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The Raven Movie Review By: Matt C

The Raven Movie Review
By: Matt C

At first glance, the premise for The Raven might seem like an odd Hollywood match: comedy actor John Cusack (Better Off Dead), portrays the soon-to-be-disposed Edgar Allan Poe, whose stories have become the basis for a serial killer's murder spree. Add to this that history tells us quite a different story about Poe: he never worked with the Baltimore Police, his stories never became the basis for a psychotic mind's perverted practice, and the film's telling of his death is flat-out inaccurate. So, how does this mish-mash of historical inaccuracy play out for audiences? The answer is, wonderfully: The Raven is a smart, well-acted thriller that ushers us into the summer movie season with a bang.

Cusack shines as the melancholy author who, when the film starts, is oft-inebriated and can barely pay off his bar tab before being summarily dismissed onto the street. His recent release of the poem Raven has netted him fame but not fortune, and he struggles to re-discover his muse among 'fortitude' shots at the local newspaper. Meanwhile, a serial killer begins to act out scenes from Poe's novels including Murders in the Rue Morgue and The Pit and the Pendulum with gruesome accuracy. When news of the murders reach police, Poe is first branded as a suspect by Detective Fields (Luke Evans, Immortals), leading Poe to quip, "Is imagination now a felony?!" Brilliant lines like these are sprinkled throughout the story, and both Cusack and Evans execute them flawlessly. But when Poe's finance Emily Hamilton (Alice Eve, She's Out of My League) is kidnapped by the killer, our two heroes join forces to rescue her, all while learning of new murders which Poe is forced to recant in the morning paper to keep Hamilton alive. Tension starts early in Raven and builds throughout, letting us up for air only when it decides we've had enough. This rollercoaster is a fun ride, complete with foggy scenes, plenty of dark corners for mischief to occur, and grizzly deaths to witness. The well-written script by Ben Livingston and Hannah Shakespeare is filled with 19th Century American English, which lends credibility to the film that's appreciated. While it's strange to see this sort of alternate history, it's a very well done affair that never insults the audience.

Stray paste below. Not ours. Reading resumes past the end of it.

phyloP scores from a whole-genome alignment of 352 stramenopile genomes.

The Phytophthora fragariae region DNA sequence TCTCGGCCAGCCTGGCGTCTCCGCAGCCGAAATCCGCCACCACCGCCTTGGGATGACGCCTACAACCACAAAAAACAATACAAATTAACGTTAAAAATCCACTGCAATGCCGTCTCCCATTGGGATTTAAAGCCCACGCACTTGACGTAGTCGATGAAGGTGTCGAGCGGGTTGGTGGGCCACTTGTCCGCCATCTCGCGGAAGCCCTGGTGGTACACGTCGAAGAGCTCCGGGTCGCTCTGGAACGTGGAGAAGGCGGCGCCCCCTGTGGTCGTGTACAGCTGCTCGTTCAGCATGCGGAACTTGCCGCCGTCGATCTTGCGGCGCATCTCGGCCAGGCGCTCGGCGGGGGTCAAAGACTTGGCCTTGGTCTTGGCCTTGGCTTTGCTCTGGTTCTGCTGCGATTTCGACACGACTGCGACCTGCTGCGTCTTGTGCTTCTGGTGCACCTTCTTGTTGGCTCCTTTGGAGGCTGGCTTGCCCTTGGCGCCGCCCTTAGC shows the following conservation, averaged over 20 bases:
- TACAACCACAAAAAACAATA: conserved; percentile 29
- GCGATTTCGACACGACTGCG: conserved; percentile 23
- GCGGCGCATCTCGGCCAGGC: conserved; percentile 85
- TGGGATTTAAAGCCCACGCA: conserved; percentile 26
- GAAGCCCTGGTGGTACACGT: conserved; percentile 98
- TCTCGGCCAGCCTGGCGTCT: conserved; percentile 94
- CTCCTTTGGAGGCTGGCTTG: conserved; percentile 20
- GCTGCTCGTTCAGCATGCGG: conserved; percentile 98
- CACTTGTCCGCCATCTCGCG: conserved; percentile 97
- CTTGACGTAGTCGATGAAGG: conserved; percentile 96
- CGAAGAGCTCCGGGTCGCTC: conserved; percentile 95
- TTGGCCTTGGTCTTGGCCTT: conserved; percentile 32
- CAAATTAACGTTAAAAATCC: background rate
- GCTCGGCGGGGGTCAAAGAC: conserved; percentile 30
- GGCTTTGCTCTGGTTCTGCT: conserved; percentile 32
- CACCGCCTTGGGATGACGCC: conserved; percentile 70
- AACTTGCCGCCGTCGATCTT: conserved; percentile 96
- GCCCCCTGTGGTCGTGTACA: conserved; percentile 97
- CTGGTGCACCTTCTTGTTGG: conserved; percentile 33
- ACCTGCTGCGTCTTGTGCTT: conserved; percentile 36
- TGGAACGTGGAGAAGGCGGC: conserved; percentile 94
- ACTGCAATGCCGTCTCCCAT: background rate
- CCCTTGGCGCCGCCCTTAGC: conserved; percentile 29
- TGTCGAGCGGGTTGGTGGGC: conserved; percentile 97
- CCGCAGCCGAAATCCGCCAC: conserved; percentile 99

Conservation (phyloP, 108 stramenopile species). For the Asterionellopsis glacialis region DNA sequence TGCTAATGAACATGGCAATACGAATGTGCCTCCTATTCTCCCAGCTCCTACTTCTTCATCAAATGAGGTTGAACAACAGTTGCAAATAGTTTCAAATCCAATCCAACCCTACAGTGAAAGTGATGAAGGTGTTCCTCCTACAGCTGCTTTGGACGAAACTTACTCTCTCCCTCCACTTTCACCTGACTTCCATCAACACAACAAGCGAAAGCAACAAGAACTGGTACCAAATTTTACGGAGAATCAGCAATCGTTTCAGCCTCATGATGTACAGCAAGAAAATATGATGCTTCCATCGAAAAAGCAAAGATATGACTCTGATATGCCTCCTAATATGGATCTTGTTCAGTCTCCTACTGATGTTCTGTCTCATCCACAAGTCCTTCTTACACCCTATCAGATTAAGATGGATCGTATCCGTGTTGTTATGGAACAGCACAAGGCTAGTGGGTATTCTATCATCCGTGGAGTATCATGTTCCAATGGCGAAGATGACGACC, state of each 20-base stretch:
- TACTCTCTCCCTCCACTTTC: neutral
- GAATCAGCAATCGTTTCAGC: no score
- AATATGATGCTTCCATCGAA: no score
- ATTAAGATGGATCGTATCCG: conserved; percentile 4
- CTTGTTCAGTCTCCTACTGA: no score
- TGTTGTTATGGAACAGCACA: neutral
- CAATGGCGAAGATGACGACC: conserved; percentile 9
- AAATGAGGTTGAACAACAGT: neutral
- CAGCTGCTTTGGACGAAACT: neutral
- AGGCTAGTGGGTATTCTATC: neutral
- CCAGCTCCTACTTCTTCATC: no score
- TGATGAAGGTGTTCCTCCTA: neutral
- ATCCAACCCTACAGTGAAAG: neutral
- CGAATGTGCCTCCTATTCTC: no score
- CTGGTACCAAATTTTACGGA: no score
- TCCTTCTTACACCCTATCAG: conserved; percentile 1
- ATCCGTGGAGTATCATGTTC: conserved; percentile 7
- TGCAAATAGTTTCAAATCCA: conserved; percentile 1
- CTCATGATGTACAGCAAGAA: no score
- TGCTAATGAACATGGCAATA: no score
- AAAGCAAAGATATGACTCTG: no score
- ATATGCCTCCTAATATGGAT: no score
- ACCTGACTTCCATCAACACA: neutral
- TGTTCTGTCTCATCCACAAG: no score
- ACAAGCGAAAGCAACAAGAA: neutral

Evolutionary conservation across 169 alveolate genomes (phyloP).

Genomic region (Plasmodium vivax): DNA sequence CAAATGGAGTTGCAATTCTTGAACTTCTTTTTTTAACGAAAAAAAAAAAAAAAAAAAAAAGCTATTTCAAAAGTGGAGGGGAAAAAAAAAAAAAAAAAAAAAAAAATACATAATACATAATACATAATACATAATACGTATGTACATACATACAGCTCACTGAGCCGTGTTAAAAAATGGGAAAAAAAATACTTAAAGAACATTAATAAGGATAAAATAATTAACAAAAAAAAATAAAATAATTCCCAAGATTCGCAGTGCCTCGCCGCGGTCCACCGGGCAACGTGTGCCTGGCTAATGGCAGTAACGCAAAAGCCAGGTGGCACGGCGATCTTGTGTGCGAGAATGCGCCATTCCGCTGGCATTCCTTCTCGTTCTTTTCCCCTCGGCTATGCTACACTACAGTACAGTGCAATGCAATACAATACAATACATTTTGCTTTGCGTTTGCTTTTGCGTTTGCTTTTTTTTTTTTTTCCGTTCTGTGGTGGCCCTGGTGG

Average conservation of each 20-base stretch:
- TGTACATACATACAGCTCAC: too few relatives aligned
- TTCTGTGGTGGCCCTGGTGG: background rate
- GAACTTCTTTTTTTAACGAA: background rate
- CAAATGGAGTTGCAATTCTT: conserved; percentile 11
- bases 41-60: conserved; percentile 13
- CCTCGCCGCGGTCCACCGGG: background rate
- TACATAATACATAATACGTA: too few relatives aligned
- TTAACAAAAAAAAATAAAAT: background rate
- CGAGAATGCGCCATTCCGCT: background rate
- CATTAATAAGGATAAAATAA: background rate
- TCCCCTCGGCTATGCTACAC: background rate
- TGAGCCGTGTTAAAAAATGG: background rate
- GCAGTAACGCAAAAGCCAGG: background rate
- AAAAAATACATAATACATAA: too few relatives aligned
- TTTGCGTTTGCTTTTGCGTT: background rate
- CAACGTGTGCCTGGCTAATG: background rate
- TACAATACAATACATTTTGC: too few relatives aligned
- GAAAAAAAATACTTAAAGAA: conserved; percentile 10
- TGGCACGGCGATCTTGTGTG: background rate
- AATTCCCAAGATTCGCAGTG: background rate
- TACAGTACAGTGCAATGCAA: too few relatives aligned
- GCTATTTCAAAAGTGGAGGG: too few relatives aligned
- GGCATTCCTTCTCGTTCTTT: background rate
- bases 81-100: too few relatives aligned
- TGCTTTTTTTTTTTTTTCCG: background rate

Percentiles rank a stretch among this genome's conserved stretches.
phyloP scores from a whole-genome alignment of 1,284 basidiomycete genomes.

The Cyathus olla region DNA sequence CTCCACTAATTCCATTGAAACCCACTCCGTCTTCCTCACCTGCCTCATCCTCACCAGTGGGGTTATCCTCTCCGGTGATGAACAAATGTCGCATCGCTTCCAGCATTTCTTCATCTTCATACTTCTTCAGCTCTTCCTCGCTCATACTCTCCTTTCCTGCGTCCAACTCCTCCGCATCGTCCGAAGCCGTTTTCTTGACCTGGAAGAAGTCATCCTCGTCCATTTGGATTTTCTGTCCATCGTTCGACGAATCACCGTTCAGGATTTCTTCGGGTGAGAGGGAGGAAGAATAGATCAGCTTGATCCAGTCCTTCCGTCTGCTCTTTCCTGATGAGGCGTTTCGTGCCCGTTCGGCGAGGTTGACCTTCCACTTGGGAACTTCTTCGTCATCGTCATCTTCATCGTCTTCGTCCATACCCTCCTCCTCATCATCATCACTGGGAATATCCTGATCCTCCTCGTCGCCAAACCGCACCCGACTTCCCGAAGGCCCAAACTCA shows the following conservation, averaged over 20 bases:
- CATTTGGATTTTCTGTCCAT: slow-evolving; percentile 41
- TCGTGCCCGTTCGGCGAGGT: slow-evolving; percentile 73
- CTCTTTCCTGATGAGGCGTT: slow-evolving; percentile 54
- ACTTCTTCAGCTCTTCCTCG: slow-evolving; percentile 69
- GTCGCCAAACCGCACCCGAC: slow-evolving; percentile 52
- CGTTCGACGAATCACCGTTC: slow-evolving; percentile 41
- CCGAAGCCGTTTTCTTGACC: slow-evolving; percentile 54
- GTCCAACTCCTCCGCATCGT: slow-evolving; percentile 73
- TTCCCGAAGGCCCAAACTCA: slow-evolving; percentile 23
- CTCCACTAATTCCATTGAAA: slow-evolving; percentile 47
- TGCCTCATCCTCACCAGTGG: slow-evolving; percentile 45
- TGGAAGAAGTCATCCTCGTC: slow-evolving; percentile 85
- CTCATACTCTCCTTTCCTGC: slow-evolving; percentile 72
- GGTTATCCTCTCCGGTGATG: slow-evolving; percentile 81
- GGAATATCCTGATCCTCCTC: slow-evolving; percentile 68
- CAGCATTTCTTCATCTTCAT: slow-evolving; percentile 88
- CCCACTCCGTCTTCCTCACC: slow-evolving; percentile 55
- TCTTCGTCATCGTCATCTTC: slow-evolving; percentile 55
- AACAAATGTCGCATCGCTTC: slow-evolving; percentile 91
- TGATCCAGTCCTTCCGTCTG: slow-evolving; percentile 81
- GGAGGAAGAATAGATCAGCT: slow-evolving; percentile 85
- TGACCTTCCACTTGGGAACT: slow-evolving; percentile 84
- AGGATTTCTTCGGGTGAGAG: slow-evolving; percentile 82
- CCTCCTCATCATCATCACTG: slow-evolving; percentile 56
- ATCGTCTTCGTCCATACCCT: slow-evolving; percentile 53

Director James McTeigue (Ninja Assassin) keeps our actors moving and the script from losing any of its edge by keeping things tightly focused on the dynamic between Poe and Childs. Cusack exposes the mind of Poe brilliantly, showing us a tortured soul whose dark machinations are only outmatched by his incredible prose. It's these studies which provide important bridges in the story, as our two heroes argue and ruminate through a well-constructed world of murder. Raven sports a good supporting cast, including Brendan Gleeson (In Bruges) and Kevin McNally (Pirates of the Caribbean series), both of whom stay involved just enough to further the story while not getting in the way. The pulsing soundtrack by Lucas Vidal (The Cold Light of Day) perfectly fits with McTeigue's brooding environment.

The last days of Edgar Allan Poe are a mystery onto itself. If you're searching for a historical drama that answers these questions, you won't find it here; but, The Raven doesn't pretend to offer that, settling instead for something closer to an enjoyable alternate history thriller that could have happened given slightly different circumstances. The Raven is rated R for violence and sexual situations, and is highly recommended.

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